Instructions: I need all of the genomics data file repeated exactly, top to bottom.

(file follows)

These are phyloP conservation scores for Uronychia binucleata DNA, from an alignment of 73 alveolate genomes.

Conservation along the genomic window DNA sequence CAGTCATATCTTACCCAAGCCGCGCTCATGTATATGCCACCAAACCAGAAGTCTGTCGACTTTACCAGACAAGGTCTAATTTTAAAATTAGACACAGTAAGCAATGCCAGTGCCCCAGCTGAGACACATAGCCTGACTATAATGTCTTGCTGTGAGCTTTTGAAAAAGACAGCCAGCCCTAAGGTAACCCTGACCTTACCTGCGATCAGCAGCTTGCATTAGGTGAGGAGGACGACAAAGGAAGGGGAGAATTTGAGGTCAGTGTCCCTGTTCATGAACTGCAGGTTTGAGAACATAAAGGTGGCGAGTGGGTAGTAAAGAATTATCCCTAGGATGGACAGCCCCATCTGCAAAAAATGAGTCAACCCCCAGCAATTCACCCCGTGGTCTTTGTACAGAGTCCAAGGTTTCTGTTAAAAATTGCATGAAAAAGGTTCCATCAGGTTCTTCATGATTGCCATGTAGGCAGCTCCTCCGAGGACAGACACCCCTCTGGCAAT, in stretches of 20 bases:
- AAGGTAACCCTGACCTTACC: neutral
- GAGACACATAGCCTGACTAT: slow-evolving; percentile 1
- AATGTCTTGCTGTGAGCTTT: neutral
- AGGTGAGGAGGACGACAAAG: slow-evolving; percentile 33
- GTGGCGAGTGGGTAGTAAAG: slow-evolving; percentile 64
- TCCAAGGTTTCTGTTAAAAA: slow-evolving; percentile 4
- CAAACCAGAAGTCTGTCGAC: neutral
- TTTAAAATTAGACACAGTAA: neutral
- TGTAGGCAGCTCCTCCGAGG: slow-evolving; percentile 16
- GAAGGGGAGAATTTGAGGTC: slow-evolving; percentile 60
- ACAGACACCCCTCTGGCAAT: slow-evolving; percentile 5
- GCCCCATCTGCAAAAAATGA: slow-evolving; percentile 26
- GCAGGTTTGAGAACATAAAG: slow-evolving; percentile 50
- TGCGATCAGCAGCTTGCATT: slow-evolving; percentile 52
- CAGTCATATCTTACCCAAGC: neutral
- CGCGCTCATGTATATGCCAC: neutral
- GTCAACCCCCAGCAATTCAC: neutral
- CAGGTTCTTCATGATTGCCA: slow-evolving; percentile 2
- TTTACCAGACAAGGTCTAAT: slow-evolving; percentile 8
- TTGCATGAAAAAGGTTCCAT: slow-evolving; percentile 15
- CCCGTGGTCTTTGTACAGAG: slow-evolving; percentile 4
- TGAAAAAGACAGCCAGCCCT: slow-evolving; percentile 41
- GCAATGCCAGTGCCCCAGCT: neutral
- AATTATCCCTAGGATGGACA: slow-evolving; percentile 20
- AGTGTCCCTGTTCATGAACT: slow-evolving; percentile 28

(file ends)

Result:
These are phyloP conservation scores for Uronychia binucleata DNA, from an alignment of 73 alveolate genomes.

Conservation along the genomic window DNA sequence CAGTCATATCTTACCCAAGCCGCGCTCATGTATATGCCACCAAACCAGAAGTCTGTCGACTTTACCAGACAAGGTCTAATTTTAAAATTAGACACAGTAAGCAATGCCAGTGCCCCAGCTGAGACACATAGCCTGACTATAATGTCTTGCTGTGAGCTTTTGAAAAAGACAGCCAGCCCTAAGGTAACCCTGACCTTACCTGCGATCAGCAGCTTGCATTAGGTGAGGAGGACGACAAAGGAAGGGGAGAATTTGAGGTCAGTGTCCCTGTTCATGAACTGCAGGTTTGAGAACATAAAGGTGGCGAGTGGGTAGTAAAGAATTATCCCTAGGATGGACAGCCCCATCTGCAAAAAATGAGTCAACCCCCAGCAATTCACCCCGTGGTCTTTGTACAGAGTCCAAGGTTTCTGTTAAAAATTGCATGAAAAAGGTTCCATCAGGTTCTTCATGATTGCCATGTAGGCAGCTCCTCCGAGGACAGACACCCCTCTGGCAAT, in stretches of 20 bases:
- AAGGTAACCCTGACCTTACC: neutral
- GAGACACATAGCCTGACTAT: slow-evolving; percentile 1
- AATGTCTTGCTGTGAGCTTT: neutral
- AGGTGAGGAGGACGACAAAG: slow-evolving; percentile 33
- GTGGCGAGTGGGTAGTAAAG: slow-evolving; percentile 64
- TCCAAGGTTTCTGTTAAAAA: slow-evolving; percentile 4
- CAAACCAGAAGTCTGTCGAC: neutral
- TTTAAAATTAGACACAGTAA: neutral
- TGTAGGCAGCTCCTCCGAGG: slow-evolving; percentile 16
- GAAGGGGAGAATTTGAGGTC: slow-evolving; percentile 60
- ACAGACACCCCTCTGGCAAT: slow-evolving; percentile 5
- GCCCCATCTGCAAAAAATGA: slow-evolving; percentile 26
- GCAGGTTTGAGAACATAAAG: slow-evolving; percentile 50
- TGCGATCAGCAGCTTGCATT: slow-evolving; percentile 52
- CAGTCATATCTTACCCAAGC: neutral
- CGCGCTCATGTATATGCCAC: neutral
- GTCAACCCCCAGCAATTCAC: neutral
- CAGGTTCTTCATGATTGCCA: slow-evolving; percentile 2
- TTTACCAGACAAGGTCTAAT: slow-evolving; percentile 8
- TTGCATGAAAAAGGTTCCAT: slow-evolving; percentile 15
- CCCGTGGTCTTTGTACAGAG: slow-evolving; percentile 4
- TGAAAAAGACAGCCAGCCCT: slow-evolving; percentile 41
- GCAATGCCAGTGCCCCAGCT: neutral
- AATTATCCCTAGGATGGACA: slow-evolving; percentile 20
- AGTGTCCCTGTTCATGAACT: slow-evolving; percentile 28